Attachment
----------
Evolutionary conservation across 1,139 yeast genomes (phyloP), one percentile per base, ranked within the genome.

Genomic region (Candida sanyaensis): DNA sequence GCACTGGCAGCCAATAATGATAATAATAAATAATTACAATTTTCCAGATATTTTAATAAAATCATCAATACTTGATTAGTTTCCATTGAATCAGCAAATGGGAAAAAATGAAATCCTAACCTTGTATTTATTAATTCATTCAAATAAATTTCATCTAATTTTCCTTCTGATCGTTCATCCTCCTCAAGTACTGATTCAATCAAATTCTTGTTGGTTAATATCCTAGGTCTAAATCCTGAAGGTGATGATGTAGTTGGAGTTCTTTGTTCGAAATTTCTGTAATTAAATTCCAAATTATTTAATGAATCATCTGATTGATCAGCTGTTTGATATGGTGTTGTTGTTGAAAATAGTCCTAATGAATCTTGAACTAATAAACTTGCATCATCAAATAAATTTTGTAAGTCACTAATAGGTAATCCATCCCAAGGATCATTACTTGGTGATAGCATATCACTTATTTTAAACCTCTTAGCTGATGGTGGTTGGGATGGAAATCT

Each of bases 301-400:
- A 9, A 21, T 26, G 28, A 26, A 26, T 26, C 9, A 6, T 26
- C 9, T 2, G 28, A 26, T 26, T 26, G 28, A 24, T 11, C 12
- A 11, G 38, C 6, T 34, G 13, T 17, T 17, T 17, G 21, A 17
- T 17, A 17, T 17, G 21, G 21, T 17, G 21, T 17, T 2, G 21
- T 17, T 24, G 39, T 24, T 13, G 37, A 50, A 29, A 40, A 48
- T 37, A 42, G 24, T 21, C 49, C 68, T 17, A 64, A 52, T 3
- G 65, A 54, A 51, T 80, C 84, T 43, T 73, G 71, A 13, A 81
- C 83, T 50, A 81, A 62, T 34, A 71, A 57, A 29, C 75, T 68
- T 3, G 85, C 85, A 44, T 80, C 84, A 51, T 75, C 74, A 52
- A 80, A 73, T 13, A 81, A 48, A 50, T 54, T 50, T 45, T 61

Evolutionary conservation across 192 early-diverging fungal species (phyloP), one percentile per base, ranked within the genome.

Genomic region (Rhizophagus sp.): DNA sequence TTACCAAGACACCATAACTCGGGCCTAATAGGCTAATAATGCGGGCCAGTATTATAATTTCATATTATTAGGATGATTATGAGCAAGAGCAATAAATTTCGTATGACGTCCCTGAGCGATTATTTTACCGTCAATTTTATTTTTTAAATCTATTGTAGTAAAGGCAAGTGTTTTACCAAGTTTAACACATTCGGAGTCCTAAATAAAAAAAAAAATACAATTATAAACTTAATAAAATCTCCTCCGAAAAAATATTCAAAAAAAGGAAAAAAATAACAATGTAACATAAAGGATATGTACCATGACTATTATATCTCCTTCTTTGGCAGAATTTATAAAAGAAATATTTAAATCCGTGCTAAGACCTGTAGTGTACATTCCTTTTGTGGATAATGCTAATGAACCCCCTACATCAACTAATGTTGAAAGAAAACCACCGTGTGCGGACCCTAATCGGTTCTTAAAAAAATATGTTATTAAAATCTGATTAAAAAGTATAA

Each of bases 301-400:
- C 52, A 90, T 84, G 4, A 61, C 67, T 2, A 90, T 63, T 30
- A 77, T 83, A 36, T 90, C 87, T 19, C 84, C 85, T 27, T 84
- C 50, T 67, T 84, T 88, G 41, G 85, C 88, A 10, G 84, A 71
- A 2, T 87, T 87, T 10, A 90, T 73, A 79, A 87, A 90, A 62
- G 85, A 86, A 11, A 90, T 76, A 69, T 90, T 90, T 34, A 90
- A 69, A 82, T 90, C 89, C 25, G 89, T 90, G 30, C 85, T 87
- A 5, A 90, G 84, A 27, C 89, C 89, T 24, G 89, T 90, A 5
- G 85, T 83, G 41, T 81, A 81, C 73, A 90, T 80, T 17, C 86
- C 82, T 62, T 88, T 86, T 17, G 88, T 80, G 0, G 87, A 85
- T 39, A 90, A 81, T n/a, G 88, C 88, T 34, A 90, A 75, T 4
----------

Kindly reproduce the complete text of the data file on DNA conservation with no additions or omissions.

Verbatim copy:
Evolutionary conservation across 1,139 yeast genomes (phyloP), one percentile per base, ranked within the genome.

Genomic region (Candida sanyaensis): DNA sequence GCACTGGCAGCCAATAATGATAATAATAAATAATTACAATTTTCCAGATATTTTAATAAAATCATCAATACTTGATTAGTTTCCATTGAATCAGCAAATGGGAAAAAATGAAATCCTAACCTTGTATTTATTAATTCATTCAAATAAATTTCATCTAATTTTCCTTCTGATCGTTCATCCTCCTCAAGTACTGATTCAATCAAATTCTTGTTGGTTAATATCCTAGGTCTAAATCCTGAAGGTGATGATGTAGTTGGAGTTCTTTGTTCGAAATTTCTGTAATTAAATTCCAAATTATTTAATGAATCATCTGATTGATCAGCTGTTTGATATGGTGTTGTTGTTGAAAATAGTCCTAATGAATCTTGAACTAATAAACTTGCATCATCAAATAAATTTTGTAAGTCACTAATAGGTAATCCATCCCAAGGATCATTACTTGGTGATAGCATATCACTTATTTTAAACCTCTTAGCTGATGGTGGTTGGGATGGAAATCT

Each of bases 301-400:
- A 9, A 21, T 26, G 28, A 26, A 26, T 26, C 9, A 6, T 26
- C 9, T 2, G 28, A 26, T 26, T 26, G 28, A 24, T 11, C 12
- A 11, G 38, C 6, T 34, G 13, T 17, T 17, T 17, G 21, A 17
- T 17, A 17, T 17, G 21, G 21, T 17, G 21, T 17, T 2, G 21
- T 17, T 24, G 39, T 24, T 13, G 37, A 50, A 29, A 40, A 48
- T 37, A 42, G 24, T 21, C 49, C 68, T 17, A 64, A 52, T 3
- G 65, A 54, A 51, T 80, C 84, T 43, T 73, G 71, A 13, A 81
- C 83, T 50, A 81, A 62, T 34, A 71, A 57, A 29, C 75, T 68
- T 3, G 85, C 85, A 44, T 80, C 84, A 51, T 75, C 74, A 52
- A 80, A 73, T 13, A 81, A 48, A 50, T 54, T 50, T 45, T 61

Evolutionary conservation across 192 early-diverging fungal species (phyloP), one percentile per base, ranked within the genome.

Genomic region (Rhizophagus sp.): DNA sequence TTACCAAGACACCATAACTCGGGCCTAATAGGCTAATAATGCGGGCCAGTATTATAATTTCATATTATTAGGATGATTATGAGCAAGAGCAATAAATTTCGTATGACGTCCCTGAGCGATTATTTTACCGTCAATTTTATTTTTTAAATCTATTGTAGTAAAGGCAAGTGTTTTACCAAGTTTAACACATTCGGAGTCCTAAATAAAAAAAAAAATACAATTATAAACTTAATAAAATCTCCTCCGAAAAAATATTCAAAAAAAGGAAAAAAATAACAATGTAACATAAAGGATATGTACCATGACTATTATATCTCCTTCTTTGGCAGAATTTATAAAAGAAATATTTAAATCCGTGCTAAGACCTGTAGTGTACATTCCTTTTGTGGATAATGCTAATGAACCCCCTACATCAACTAATGTTGAAAGAAAACCACCGTGTGCGGACCCTAATCGGTTCTTAAAAAAATATGTTATTAAAATCTGATTAAAAAGTATAA

Each of bases 301-400:
- C 52, A 90, T 84, G 4, A 61, C 67, T 2, A 90, T 63, T 30
- A 77, T 83, A 36, T 90, C 87, T 19, C 84, C 85, T 27, T 84
- C 50, T 67, T 84, T 88, G 41, G 85, C 88, A 10, G 84, A 71
- A 2, T 87, T 87, T 10, A 90, T 73, A 79, A 87, A 90, A 62
- G 85, A 86, A 11, A 90, T 76, A 69, T 90, T 90, T 34, A 90
- A 69, A 82, T 90, C 89, C 25, G 89, T 90, G 30, C 85, T 87
- A 5, A 90, G 84, A 27, C 89, C 89, T 24, G 89, T 90, A 5
- G 85, T 83, G 41, T 81, A 81, C 73, A 90, T 80, T 17, C 86
- C 82, T 62, T 88, T 86, T 17, G 88, T 80, G 0, G 87, A 85
- T 39, A 90, A 81, T n/a, G 88, C 88, T 34, A 90, A 75, T 4